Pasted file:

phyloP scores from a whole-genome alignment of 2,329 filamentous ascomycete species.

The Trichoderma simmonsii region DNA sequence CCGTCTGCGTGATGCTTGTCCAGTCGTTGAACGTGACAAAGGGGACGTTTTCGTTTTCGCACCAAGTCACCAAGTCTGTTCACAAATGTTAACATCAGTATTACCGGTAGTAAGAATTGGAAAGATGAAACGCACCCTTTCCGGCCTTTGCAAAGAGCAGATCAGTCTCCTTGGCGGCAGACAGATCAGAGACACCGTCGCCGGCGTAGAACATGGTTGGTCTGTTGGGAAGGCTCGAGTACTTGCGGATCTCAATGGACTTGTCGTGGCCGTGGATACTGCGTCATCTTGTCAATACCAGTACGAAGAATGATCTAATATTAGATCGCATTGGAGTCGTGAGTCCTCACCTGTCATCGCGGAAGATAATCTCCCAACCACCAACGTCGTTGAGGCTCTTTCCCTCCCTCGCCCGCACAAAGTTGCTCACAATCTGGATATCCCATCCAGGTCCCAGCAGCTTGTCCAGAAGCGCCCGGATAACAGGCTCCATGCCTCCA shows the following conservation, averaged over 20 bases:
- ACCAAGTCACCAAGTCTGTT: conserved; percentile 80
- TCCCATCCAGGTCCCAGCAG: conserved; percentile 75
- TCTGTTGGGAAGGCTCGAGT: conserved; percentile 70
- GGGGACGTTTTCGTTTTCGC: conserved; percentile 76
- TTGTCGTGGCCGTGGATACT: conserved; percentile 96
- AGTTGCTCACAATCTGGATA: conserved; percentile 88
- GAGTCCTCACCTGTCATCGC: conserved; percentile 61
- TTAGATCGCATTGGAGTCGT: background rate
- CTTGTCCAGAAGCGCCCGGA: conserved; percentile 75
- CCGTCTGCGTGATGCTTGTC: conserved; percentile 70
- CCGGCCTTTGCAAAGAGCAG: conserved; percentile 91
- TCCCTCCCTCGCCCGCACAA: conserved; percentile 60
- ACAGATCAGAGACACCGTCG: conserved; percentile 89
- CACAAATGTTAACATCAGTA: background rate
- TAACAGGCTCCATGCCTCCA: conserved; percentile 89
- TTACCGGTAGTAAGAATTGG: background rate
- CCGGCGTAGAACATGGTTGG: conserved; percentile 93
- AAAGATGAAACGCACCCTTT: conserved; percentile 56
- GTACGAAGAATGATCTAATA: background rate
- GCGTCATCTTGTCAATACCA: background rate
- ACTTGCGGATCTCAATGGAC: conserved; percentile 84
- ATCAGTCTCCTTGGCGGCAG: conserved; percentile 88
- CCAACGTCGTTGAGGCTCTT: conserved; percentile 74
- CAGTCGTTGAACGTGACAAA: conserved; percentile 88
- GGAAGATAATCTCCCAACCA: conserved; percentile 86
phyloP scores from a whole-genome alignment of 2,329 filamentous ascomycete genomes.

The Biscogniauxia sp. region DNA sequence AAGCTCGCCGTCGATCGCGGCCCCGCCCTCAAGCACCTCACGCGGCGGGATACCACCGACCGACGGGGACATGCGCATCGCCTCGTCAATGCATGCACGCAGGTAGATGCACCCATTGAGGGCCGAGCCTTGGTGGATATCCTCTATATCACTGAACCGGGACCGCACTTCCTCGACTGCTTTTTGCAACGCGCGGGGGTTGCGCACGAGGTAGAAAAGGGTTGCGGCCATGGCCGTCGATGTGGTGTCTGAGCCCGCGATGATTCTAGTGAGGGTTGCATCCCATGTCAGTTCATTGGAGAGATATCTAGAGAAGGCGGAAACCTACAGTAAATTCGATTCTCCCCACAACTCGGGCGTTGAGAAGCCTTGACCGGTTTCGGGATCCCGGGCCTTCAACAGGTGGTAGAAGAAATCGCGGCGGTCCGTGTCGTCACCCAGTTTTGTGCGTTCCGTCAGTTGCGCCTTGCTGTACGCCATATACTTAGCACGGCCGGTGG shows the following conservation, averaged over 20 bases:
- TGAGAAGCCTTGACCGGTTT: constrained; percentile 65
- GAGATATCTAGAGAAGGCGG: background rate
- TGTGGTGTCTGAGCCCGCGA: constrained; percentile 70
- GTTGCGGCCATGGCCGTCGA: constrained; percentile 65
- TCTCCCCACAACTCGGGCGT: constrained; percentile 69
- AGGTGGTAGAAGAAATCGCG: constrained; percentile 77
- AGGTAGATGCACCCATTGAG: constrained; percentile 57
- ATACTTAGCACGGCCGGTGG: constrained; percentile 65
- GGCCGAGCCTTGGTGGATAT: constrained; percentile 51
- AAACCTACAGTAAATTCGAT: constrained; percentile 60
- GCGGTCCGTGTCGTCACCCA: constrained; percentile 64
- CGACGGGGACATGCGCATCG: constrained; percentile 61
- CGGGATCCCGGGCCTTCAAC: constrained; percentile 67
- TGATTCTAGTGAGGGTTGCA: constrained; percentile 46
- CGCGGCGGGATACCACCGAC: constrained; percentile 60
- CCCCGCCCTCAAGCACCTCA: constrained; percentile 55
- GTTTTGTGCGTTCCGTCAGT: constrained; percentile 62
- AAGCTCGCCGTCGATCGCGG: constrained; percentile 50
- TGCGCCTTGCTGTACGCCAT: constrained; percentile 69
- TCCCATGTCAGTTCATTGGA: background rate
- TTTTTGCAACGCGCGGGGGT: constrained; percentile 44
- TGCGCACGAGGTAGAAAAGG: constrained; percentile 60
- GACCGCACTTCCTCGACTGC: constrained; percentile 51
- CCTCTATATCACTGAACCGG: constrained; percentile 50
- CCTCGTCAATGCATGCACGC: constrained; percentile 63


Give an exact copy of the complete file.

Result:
phyloP scores from a whole-genome alignment of 2,329 filamentous ascomycete species.

The Trichoderma simmonsii region DNA sequence CCGTCTGCGTGATGCTTGTCCAGTCGTTGAACGTGACAAAGGGGACGTTTTCGTTTTCGCACCAAGTCACCAAGTCTGTTCACAAATGTTAACATCAGTATTACCGGTAGTAAGAATTGGAAAGATGAAACGCACCCTTTCCGGCCTTTGCAAAGAGCAGATCAGTCTCCTTGGCGGCAGACAGATCAGAGACACCGTCGCCGGCGTAGAACATGGTTGGTCTGTTGGGAAGGCTCGAGTACTTGCGGATCTCAATGGACTTGTCGTGGCCGTGGATACTGCGTCATCTTGTCAATACCAGTACGAAGAATGATCTAATATTAGATCGCATTGGAGTCGTGAGTCCTCACCTGTCATCGCGGAAGATAATCTCCCAACCACCAACGTCGTTGAGGCTCTTTCCCTCCCTCGCCCGCACAAAGTTGCTCACAATCTGGATATCCCATCCAGGTCCCAGCAGCTTGTCCAGAAGCGCCCGGATAACAGGCTCCATGCCTCCA shows the following conservation, averaged over 20 bases:
- ACCAAGTCACCAAGTCTGTT: conserved; percentile 80
- TCCCATCCAGGTCCCAGCAG: conserved; percentile 75
- TCTGTTGGGAAGGCTCGAGT: conserved; percentile 70
- GGGGACGTTTTCGTTTTCGC: conserved; percentile 76
- TTGTCGTGGCCGTGGATACT: conserved; percentile 96
- AGTTGCTCACAATCTGGATA: conserved; percentile 88
- GAGTCCTCACCTGTCATCGC: conserved; percentile 61
- TTAGATCGCATTGGAGTCGT: background rate
- CTTGTCCAGAAGCGCCCGGA: conserved; percentile 75
- CCGTCTGCGTGATGCTTGTC: conserved; percentile 70
- CCGGCCTTTGCAAAGAGCAG: conserved; percentile 91
- TCCCTCCCTCGCCCGCACAA: conserved; percentile 60
- ACAGATCAGAGACACCGTCG: conserved; percentile 89
- CACAAATGTTAACATCAGTA: background rate
- TAACAGGCTCCATGCCTCCA: conserved; percentile 89
- TTACCGGTAGTAAGAATTGG: background rate
- CCGGCGTAGAACATGGTTGG: conserved; percentile 93
- AAAGATGAAACGCACCCTTT: conserved; percentile 56
- GTACGAAGAATGATCTAATA: background rate
- GCGTCATCTTGTCAATACCA: background rate
- ACTTGCGGATCTCAATGGAC: conserved; percentile 84
- ATCAGTCTCCTTGGCGGCAG: conserved; percentile 88
- CCAACGTCGTTGAGGCTCTT: conserved; percentile 74
- CAGTCGTTGAACGTGACAAA: conserved; percentile 88
- GGAAGATAATCTCCCAACCA: conserved; percentile 86
phyloP scores from a whole-genome alignment of 2,329 filamentous ascomycete genomes.

The Biscogniauxia sp. region DNA sequence AAGCTCGCCGTCGATCGCGGCCCCGCCCTCAAGCACCTCACGCGGCGGGATACCACCGACCGACGGGGACATGCGCATCGCCTCGTCAATGCATGCACGCAGGTAGATGCACCCATTGAGGGCCGAGCCTTGGTGGATATCCTCTATATCACTGAACCGGGACCGCACTTCCTCGACTGCTTTTTGCAACGCGCGGGGGTTGCGCACGAGGTAGAAAAGGGTTGCGGCCATGGCCGTCGATGTGGTGTCTGAGCCCGCGATGATTCTAGTGAGGGTTGCATCCCATGTCAGTTCATTGGAGAGATATCTAGAGAAGGCGGAAACCTACAGTAAATTCGATTCTCCCCACAACTCGGGCGTTGAGAAGCCTTGACCGGTTTCGGGATCCCGGGCCTTCAACAGGTGGTAGAAGAAATCGCGGCGGTCCGTGTCGTCACCCAGTTTTGTGCGTTCCGTCAGTTGCGCCTTGCTGTACGCCATATACTTAGCACGGCCGGTGG shows the following conservation, averaged over 20 bases:
- TGAGAAGCCTTGACCGGTTT: constrained; percentile 65
- GAGATATCTAGAGAAGGCGG: background rate
- TGTGGTGTCTGAGCCCGCGA: constrained; percentile 70
- GTTGCGGCCATGGCCGTCGA: constrained; percentile 65
- TCTCCCCACAACTCGGGCGT: constrained; percentile 69
- AGGTGGTAGAAGAAATCGCG: constrained; percentile 77
- AGGTAGATGCACCCATTGAG: constrained; percentile 57
- ATACTTAGCACGGCCGGTGG: constrained; percentile 65
- GGCCGAGCCTTGGTGGATAT: constrained; percentile 51
- AAACCTACAGTAAATTCGAT: constrained; percentile 60
- GCGGTCCGTGTCGTCACCCA: constrained; percentile 64
- CGACGGGGACATGCGCATCG: constrained; percentile 61
- CGGGATCCCGGGCCTTCAAC: constrained; percentile 67
- TGATTCTAGTGAGGGTTGCA: constrained; percentile 46
- CGCGGCGGGATACCACCGAC: constrained; percentile 60
- CCCCGCCCTCAAGCACCTCA: constrained; percentile 55
- GTTTTGTGCGTTCCGTCAGT: constrained; percentile 62
- AAGCTCGCCGTCGATCGCGG: constrained; percentile 50
- TGCGCCTTGCTGTACGCCAT: constrained; percentile 69
- TCCCATGTCAGTTCATTGGA: background rate
- TTTTTGCAACGCGCGGGGGT: constrained; percentile 44
- TGCGCACGAGGTAGAAAAGG: constrained; percentile 60
- GACCGCACTTCCTCGACTGC: constrained; percentile 51
- CCTCTATATCACTGAACCGG: constrained; percentile 50
- CCTCGTCAATGCATGCACGC: constrained; percentile 63